Well it’s official: yesterday (Wednesday) the UK government announced its intention to pass a law that will sever the internet connections of anyone suspected of illegally sharing files.
Through the medium of the “Queen’s Speech” (an archaic tradition by which the Queen announces the government’s legislative plans for the coming year) it was revealed that file-sharers’ broadband links will be disconnected without trial.
As the current government’s term is nearing its end, there’s a chance that they may run out of time before the “Digital Economy” bill is passed. But it doesn’t really matter: the opposition Conservative party supports this proposal too. Which shouldn’t come as a surprise: both the Tories and Labour have long been in love with big business. This proposed law is a sop to the music and film industries, who claim that “copyright theft” costs them hundreds of millions of pounds a year – they claim that they lost £486 million in 2007, and that an estimated 6.5 million Brits illegally downloaded music and films last year. Of course that’s nonsense: their calculations are based on the lie that every album or movie illegally downloaded represents a direct loss of revenue, completely ignoring the fact that most file-sharers would not have bought the records or videos they downloaded. But the industry can’t let the truth get in the way.
The government refuses to admit that innocent people may fall foul of the new law, despite the fact that wireless networks can be used by unauthorized downloaders and that multi-occupancy residences can contain more than one computer using the same IP address. I’m interested to see how the rights-owners or ISPs will be able to identify which downloads are illegal. Peer-to-peer protocols like bittorrent are used extensively for perfectly above-board downloads too. There’s been mention of using “phishing” techniques and “honeypot sites” to detect illegal transactions; hopefully this will all become clearer soon.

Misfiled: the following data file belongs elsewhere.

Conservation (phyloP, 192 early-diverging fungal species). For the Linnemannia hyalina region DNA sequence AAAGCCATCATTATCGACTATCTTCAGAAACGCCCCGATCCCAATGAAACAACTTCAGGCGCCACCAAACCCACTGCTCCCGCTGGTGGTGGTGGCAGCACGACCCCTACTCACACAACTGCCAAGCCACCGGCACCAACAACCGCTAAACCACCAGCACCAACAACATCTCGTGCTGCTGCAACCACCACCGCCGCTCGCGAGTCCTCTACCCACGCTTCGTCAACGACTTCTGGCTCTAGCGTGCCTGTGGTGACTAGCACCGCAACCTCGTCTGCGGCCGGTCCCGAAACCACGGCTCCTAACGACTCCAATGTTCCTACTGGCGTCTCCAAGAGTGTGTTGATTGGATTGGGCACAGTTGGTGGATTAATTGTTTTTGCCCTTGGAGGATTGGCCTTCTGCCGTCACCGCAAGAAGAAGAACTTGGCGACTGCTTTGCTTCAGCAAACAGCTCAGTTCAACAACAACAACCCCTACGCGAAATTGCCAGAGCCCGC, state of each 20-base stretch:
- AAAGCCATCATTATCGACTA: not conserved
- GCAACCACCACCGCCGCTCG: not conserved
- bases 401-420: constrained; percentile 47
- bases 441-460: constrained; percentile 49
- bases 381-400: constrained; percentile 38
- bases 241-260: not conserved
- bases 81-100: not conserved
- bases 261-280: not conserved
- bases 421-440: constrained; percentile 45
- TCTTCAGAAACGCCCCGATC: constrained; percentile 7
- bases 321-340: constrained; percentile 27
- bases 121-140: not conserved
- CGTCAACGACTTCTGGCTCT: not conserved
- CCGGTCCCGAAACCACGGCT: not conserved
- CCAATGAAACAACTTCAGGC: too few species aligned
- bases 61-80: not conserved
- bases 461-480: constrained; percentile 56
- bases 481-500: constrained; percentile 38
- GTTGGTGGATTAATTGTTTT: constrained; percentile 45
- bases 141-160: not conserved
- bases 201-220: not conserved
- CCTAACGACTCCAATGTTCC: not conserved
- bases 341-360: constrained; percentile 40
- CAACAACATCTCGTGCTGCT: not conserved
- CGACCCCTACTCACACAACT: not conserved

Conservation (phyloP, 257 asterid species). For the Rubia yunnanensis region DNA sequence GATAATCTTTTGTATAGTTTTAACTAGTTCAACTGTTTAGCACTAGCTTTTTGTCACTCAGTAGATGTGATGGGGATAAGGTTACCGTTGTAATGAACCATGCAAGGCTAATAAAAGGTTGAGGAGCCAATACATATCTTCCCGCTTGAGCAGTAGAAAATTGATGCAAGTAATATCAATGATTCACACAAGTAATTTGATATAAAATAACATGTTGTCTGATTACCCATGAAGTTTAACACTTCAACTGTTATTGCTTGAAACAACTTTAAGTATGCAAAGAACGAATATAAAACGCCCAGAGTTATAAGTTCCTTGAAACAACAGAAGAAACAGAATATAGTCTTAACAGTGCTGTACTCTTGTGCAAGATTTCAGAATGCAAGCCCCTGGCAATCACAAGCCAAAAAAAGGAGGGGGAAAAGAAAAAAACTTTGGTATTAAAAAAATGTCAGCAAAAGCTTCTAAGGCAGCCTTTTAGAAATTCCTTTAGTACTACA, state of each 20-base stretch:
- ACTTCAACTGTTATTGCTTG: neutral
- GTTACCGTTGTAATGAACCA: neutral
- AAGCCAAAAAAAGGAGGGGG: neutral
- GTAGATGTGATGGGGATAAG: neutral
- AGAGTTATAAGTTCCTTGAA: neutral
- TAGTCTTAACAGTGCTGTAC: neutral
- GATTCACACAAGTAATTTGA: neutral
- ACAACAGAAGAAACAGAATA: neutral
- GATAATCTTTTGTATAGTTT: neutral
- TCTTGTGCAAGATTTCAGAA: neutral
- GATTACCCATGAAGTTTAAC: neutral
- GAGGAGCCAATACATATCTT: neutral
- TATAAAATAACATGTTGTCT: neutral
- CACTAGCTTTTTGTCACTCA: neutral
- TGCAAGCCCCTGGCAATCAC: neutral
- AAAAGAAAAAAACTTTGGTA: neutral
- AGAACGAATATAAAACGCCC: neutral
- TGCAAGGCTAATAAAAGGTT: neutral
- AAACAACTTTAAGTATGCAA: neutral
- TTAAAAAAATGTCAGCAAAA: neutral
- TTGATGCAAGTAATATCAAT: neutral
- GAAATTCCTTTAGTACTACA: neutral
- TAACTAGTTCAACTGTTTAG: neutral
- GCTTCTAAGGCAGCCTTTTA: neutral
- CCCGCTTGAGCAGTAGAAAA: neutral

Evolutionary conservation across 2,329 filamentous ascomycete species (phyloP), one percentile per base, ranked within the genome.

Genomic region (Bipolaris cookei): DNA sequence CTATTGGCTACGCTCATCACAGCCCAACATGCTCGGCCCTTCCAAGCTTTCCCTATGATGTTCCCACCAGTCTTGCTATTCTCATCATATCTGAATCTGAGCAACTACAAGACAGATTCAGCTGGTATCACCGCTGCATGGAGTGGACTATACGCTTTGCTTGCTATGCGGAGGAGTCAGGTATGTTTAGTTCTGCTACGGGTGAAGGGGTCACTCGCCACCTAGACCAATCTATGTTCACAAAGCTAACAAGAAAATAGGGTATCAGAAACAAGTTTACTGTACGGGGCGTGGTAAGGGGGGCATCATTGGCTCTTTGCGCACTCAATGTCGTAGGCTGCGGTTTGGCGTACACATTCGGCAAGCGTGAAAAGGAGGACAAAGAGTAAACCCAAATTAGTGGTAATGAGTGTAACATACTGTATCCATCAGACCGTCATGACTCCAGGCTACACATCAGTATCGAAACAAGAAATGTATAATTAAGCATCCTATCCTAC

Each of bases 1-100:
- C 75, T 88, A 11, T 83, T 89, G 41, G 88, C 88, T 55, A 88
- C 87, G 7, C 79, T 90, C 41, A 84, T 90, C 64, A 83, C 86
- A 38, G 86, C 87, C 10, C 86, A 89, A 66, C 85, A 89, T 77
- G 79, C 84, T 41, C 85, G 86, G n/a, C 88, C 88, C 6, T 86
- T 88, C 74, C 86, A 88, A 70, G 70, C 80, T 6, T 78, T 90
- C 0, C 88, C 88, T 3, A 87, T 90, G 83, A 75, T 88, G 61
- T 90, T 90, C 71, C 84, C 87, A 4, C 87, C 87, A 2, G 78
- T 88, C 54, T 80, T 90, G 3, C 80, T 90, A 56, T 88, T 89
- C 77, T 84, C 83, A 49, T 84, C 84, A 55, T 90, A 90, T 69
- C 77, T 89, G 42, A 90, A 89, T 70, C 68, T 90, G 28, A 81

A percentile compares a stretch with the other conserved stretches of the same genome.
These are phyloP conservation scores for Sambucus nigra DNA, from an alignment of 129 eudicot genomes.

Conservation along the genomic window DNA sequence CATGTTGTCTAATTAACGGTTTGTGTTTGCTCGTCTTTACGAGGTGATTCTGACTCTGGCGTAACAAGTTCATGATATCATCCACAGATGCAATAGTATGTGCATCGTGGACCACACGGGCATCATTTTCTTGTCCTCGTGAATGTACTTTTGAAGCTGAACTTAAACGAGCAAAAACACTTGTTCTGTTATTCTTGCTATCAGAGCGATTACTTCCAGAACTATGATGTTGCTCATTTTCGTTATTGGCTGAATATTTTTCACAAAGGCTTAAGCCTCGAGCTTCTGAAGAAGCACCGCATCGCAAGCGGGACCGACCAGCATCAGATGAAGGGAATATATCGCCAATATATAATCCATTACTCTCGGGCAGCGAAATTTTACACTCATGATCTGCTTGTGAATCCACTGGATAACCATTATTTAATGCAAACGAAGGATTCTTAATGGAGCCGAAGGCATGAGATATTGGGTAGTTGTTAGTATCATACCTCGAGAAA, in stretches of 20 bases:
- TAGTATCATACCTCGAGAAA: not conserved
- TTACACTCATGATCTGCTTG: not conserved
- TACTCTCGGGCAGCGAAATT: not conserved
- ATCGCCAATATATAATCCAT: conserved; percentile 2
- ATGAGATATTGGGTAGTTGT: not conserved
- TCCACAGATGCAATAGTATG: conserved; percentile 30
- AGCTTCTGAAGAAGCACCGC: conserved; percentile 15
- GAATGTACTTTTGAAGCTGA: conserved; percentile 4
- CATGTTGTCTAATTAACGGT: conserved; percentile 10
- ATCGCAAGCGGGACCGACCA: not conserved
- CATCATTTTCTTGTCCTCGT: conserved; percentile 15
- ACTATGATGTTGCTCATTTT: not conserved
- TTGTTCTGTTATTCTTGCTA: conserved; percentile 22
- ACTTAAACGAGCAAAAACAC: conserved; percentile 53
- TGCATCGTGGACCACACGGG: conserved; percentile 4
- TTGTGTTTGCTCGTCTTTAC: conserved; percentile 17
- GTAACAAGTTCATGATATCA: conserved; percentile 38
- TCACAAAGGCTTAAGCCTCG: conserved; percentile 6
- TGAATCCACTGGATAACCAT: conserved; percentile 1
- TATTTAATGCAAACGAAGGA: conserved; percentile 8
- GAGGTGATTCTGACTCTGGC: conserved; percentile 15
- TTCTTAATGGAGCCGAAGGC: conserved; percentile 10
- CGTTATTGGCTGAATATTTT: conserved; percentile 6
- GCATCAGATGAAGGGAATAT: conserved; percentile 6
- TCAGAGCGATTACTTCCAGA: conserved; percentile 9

Many commentators believe that the film and music industries are just using file-sharers as scapegoats for their falling profits. Content providers need to come up with new business models that accommodate consumers’ changing habits.
Mark Schmid, from TalkTalk, said: “There’s been a real split among content owners when it comes to readjusting to the new digital landscape. Some – such as computer games companies – have been clever and come up with innovative ways to discourage piracy and maintain customer loyalty, for instance through adding extra levels to computer games that you only get if you’ve bought the product. But other content sectors – most notably the music industry – have failed to innovate and have blamed the internet for spoiling their old ways of doing business. We think this is extremely complacent. The internet is now a fact of life and we believe new business models need to be introduced if they want to survive and thrive in the digital world.”
Illegal downloading is not responsible for the film industry’s woes. Today’s widely-available fast broadband connections have made online streaming much more popular. There are legal free services, like BBC iPlayer, Channel 4’s 4OD service, and the US-based Hulu (set to come to Britain in 2010). And there are a great many ad-supported streaming sites like Youku and Megavideo. The film and TV content providers need to change their business model. But why should they, when governments are willing to make us reward their ineptitude?
Watch out, world: it’s happening in the UK now, and in France; but soon it’ll be in the USA, Australia, the rest of Europe… hell, everywhere. No one’s safe from the internet police.
If you don’t want this crazy plan to become law, you need to act!! Visit the Open Rights Group web site to learn how you can help campaign against the internet disconnection bill!
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